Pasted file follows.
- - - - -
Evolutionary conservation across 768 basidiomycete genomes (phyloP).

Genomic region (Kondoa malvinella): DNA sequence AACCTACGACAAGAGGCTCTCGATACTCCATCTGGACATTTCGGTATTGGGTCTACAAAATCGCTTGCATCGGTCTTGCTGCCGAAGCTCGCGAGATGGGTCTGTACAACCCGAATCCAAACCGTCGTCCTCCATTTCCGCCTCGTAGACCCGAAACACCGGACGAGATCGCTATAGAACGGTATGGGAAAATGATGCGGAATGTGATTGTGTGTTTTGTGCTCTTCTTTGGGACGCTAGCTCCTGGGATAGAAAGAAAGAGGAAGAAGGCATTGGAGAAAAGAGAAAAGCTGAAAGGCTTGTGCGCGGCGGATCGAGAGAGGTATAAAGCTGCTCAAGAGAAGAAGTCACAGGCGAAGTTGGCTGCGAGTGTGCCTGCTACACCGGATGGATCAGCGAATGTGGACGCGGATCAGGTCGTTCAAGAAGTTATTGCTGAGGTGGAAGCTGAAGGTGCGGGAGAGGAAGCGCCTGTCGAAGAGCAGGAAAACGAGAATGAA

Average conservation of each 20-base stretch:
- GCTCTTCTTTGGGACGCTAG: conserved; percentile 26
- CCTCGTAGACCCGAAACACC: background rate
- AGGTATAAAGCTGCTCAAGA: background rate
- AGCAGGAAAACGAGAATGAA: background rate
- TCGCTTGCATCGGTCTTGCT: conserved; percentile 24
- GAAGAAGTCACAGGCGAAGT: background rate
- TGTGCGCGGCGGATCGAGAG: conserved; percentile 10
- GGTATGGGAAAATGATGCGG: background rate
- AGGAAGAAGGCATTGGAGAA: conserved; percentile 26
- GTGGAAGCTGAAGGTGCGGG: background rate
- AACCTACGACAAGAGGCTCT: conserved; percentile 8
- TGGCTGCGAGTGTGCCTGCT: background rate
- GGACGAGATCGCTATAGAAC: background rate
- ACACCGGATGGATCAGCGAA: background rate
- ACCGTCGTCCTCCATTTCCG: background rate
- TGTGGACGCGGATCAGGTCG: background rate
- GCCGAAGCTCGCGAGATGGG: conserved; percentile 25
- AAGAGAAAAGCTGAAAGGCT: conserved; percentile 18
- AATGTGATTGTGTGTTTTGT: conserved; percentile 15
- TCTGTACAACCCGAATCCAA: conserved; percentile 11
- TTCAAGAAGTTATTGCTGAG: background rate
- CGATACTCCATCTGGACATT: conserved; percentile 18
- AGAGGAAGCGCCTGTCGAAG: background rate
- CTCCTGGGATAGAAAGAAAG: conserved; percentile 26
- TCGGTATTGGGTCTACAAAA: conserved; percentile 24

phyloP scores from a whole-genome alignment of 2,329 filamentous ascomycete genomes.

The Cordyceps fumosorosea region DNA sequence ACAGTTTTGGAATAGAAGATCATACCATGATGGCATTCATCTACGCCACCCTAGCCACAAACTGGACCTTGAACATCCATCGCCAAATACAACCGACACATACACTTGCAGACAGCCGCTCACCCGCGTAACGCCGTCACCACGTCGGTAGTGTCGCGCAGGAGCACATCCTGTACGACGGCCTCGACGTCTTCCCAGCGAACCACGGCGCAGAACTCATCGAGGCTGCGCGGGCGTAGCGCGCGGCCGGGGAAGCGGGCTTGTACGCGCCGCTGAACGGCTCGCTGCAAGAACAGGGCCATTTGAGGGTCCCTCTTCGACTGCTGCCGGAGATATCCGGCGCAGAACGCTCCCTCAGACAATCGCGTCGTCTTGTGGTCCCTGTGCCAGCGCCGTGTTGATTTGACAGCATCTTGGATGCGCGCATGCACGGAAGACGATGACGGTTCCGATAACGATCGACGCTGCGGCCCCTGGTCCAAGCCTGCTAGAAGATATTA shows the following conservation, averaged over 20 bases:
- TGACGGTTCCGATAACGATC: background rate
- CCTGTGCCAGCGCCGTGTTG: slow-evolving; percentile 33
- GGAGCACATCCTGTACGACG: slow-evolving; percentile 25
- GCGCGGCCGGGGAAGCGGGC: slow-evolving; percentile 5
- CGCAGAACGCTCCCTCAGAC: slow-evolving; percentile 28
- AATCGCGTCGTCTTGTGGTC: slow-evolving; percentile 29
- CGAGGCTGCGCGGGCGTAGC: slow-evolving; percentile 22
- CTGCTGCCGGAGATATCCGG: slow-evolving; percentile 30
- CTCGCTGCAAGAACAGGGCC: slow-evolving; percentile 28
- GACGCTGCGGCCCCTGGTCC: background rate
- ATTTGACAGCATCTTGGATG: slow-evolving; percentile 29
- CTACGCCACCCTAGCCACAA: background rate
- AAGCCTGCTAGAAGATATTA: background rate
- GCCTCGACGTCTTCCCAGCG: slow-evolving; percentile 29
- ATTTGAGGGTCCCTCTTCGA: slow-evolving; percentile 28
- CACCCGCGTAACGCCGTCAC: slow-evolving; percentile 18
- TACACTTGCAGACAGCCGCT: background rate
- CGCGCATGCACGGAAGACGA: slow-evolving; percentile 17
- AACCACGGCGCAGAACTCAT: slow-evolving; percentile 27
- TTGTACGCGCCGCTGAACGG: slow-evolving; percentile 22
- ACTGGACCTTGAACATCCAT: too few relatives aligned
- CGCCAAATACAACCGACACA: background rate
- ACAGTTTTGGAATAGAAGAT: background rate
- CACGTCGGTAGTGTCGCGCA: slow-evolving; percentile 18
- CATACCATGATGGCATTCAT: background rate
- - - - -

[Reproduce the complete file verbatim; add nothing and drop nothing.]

Evolutionary conservation across 768 basidiomycete genomes (phyloP).

Genomic region (Kondoa malvinella): DNA sequence AACCTACGACAAGAGGCTCTCGATACTCCATCTGGACATTTCGGTATTGGGTCTACAAAATCGCTTGCATCGGTCTTGCTGCCGAAGCTCGCGAGATGGGTCTGTACAACCCGAATCCAAACCGTCGTCCTCCATTTCCGCCTCGTAGACCCGAAACACCGGACGAGATCGCTATAGAACGGTATGGGAAAATGATGCGGAATGTGATTGTGTGTTTTGTGCTCTTCTTTGGGACGCTAGCTCCTGGGATAGAAAGAAAGAGGAAGAAGGCATTGGAGAAAAGAGAAAAGCTGAAAGGCTTGTGCGCGGCGGATCGAGAGAGGTATAAAGCTGCTCAAGAGAAGAAGTCACAGGCGAAGTTGGCTGCGAGTGTGCCTGCTACACCGGATGGATCAGCGAATGTGGACGCGGATCAGGTCGTTCAAGAAGTTATTGCTGAGGTGGAAGCTGAAGGTGCGGGAGAGGAAGCGCCTGTCGAAGAGCAGGAAAACGAGAATGAA

Average conservation of each 20-base stretch:
- GCTCTTCTTTGGGACGCTAG: conserved; percentile 26
- CCTCGTAGACCCGAAACACC: background rate
- AGGTATAAAGCTGCTCAAGA: background rate
- AGCAGGAAAACGAGAATGAA: background rate
- TCGCTTGCATCGGTCTTGCT: conserved; percentile 24
- GAAGAAGTCACAGGCGAAGT: background rate
- TGTGCGCGGCGGATCGAGAG: conserved; percentile 10
- GGTATGGGAAAATGATGCGG: background rate
- AGGAAGAAGGCATTGGAGAA: conserved; percentile 26
- GTGGAAGCTGAAGGTGCGGG: background rate
- AACCTACGACAAGAGGCTCT: conserved; percentile 8
- TGGCTGCGAGTGTGCCTGCT: background rate
- GGACGAGATCGCTATAGAAC: background rate
- ACACCGGATGGATCAGCGAA: background rate
- ACCGTCGTCCTCCATTTCCG: background rate
- TGTGGACGCGGATCAGGTCG: background rate
- GCCGAAGCTCGCGAGATGGG: conserved; percentile 25
- AAGAGAAAAGCTGAAAGGCT: conserved; percentile 18
- AATGTGATTGTGTGTTTTGT: conserved; percentile 15
- TCTGTACAACCCGAATCCAA: conserved; percentile 11
- TTCAAGAAGTTATTGCTGAG: background rate
- CGATACTCCATCTGGACATT: conserved; percentile 18
- AGAGGAAGCGCCTGTCGAAG: background rate
- CTCCTGGGATAGAAAGAAAG: conserved; percentile 26
- TCGGTATTGGGTCTACAAAA: conserved; percentile 24

phyloP scores from a whole-genome alignment of 2,329 filamentous ascomycete genomes.

The Cordyceps fumosorosea region DNA sequence ACAGTTTTGGAATAGAAGATCATACCATGATGGCATTCATCTACGCCACCCTAGCCACAAACTGGACCTTGAACATCCATCGCCAAATACAACCGACACATACACTTGCAGACAGCCGCTCACCCGCGTAACGCCGTCACCACGTCGGTAGTGTCGCGCAGGAGCACATCCTGTACGACGGCCTCGACGTCTTCCCAGCGAACCACGGCGCAGAACTCATCGAGGCTGCGCGGGCGTAGCGCGCGGCCGGGGAAGCGGGCTTGTACGCGCCGCTGAACGGCTCGCTGCAAGAACAGGGCCATTTGAGGGTCCCTCTTCGACTGCTGCCGGAGATATCCGGCGCAGAACGCTCCCTCAGACAATCGCGTCGTCTTGTGGTCCCTGTGCCAGCGCCGTGTTGATTTGACAGCATCTTGGATGCGCGCATGCACGGAAGACGATGACGGTTCCGATAACGATCGACGCTGCGGCCCCTGGTCCAAGCCTGCTAGAAGATATTA shows the following conservation, averaged over 20 bases:
- TGACGGTTCCGATAACGATC: background rate
- CCTGTGCCAGCGCCGTGTTG: slow-evolving; percentile 33
- GGAGCACATCCTGTACGACG: slow-evolving; percentile 25
- GCGCGGCCGGGGAAGCGGGC: slow-evolving; percentile 5
- CGCAGAACGCTCCCTCAGAC: slow-evolving; percentile 28
- AATCGCGTCGTCTTGTGGTC: slow-evolving; percentile 29
- CGAGGCTGCGCGGGCGTAGC: slow-evolving; percentile 22
- CTGCTGCCGGAGATATCCGG: slow-evolving; percentile 30
- CTCGCTGCAAGAACAGGGCC: slow-evolving; percentile 28
- GACGCTGCGGCCCCTGGTCC: background rate
- ATTTGACAGCATCTTGGATG: slow-evolving; percentile 29
- CTACGCCACCCTAGCCACAA: background rate
- AAGCCTGCTAGAAGATATTA: background rate
- GCCTCGACGTCTTCCCAGCG: slow-evolving; percentile 29
- ATTTGAGGGTCCCTCTTCGA: slow-evolving; percentile 28
- CACCCGCGTAACGCCGTCAC: slow-evolving; percentile 18
- TACACTTGCAGACAGCCGCT: background rate
- CGCGCATGCACGGAAGACGA: slow-evolving; percentile 17
- AACCACGGCGCAGAACTCAT: slow-evolving; percentile 27
- TTGTACGCGCCGCTGAACGG: slow-evolving; percentile 22
- ACTGGACCTTGAACATCCAT: too few relatives aligned
- CGCCAAATACAACCGACACA: background rate
- ACAGTTTTGGAATAGAAGAT: background rate
- CACGTCGGTAGTGTCGCGCA: slow-evolving; percentile 18
- CATACCATGATGGCATTCAT: background rate